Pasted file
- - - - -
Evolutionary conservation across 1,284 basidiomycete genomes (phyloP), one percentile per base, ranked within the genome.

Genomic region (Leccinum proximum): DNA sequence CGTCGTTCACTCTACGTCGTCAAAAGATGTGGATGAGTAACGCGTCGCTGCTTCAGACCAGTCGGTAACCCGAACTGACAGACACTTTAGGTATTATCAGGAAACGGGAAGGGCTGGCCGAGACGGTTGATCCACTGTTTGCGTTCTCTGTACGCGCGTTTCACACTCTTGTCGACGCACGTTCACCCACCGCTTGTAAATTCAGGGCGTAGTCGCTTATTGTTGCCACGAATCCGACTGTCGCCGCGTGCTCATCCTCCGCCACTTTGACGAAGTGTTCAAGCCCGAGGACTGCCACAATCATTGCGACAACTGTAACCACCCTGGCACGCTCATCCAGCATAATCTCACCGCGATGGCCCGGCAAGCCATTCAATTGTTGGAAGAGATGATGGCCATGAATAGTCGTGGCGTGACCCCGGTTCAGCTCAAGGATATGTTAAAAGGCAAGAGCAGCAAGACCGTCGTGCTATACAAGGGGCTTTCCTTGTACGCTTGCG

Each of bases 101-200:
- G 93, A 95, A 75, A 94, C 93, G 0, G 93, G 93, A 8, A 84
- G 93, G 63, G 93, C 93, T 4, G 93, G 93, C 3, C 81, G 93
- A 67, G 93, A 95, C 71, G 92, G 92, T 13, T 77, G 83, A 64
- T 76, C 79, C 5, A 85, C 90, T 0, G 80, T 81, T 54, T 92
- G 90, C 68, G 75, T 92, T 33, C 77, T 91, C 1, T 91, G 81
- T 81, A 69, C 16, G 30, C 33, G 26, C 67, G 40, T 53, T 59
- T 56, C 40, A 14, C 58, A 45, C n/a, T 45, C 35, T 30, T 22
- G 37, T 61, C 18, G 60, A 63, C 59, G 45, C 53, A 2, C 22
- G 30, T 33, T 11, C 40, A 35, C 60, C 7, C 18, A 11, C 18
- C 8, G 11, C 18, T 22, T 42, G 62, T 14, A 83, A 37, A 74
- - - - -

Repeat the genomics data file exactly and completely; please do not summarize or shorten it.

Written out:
Evolutionary conservation across 1,284 basidiomycete genomes (phyloP), one percentile per base, ranked within the genome.

Genomic region (Leccinum proximum): DNA sequence CGTCGTTCACTCTACGTCGTCAAAAGATGTGGATGAGTAACGCGTCGCTGCTTCAGACCAGTCGGTAACCCGAACTGACAGACACTTTAGGTATTATCAGGAAACGGGAAGGGCTGGCCGAGACGGTTGATCCACTGTTTGCGTTCTCTGTACGCGCGTTTCACACTCTTGTCGACGCACGTTCACCCACCGCTTGTAAATTCAGGGCGTAGTCGCTTATTGTTGCCACGAATCCGACTGTCGCCGCGTGCTCATCCTCCGCCACTTTGACGAAGTGTTCAAGCCCGAGGACTGCCACAATCATTGCGACAACTGTAACCACCCTGGCACGCTCATCCAGCATAATCTCACCGCGATGGCCCGGCAAGCCATTCAATTGTTGGAAGAGATGATGGCCATGAATAGTCGTGGCGTGACCCCGGTTCAGCTCAAGGATATGTTAAAAGGCAAGAGCAGCAAGACCGTCGTGCTATACAAGGGGCTTTCCTTGTACGCTTGCG

Each of bases 101-200:
- G 93, A 95, A 75, A 94, C 93, G 0, G 93, G 93, A 8, A 84
- G 93, G 63, G 93, C 93, T 4, G 93, G 93, C 3, C 81, G 93
- A 67, G 93, A 95, C 71, G 92, G 92, T 13, T 77, G 83, A 64
- T 76, C 79, C 5, A 85, C 90, T 0, G 80, T 81, T 54, T 92
- G 90, C 68, G 75, T 92, T 33, C 77, T 91, C 1, T 91, G 81
- T 81, A 69, C 16, G 30, C 33, G 26, C 67, G 40, T 53, T 59
- T 56, C 40, A 14, C 58, A 45, C n/a, T 45, C 35, T 30, T 22
- G 37, T 61, C 18, G 60, A 63, C 59, G 45, C 53, A 2, C 22
- G 30, T 33, T 11, C 40, A 35, C 60, C 7, C 18, A 11, C 18
- C 8, G 11, C 18, T 22, T 42, G 62, T 14, A 83, A 37, A 74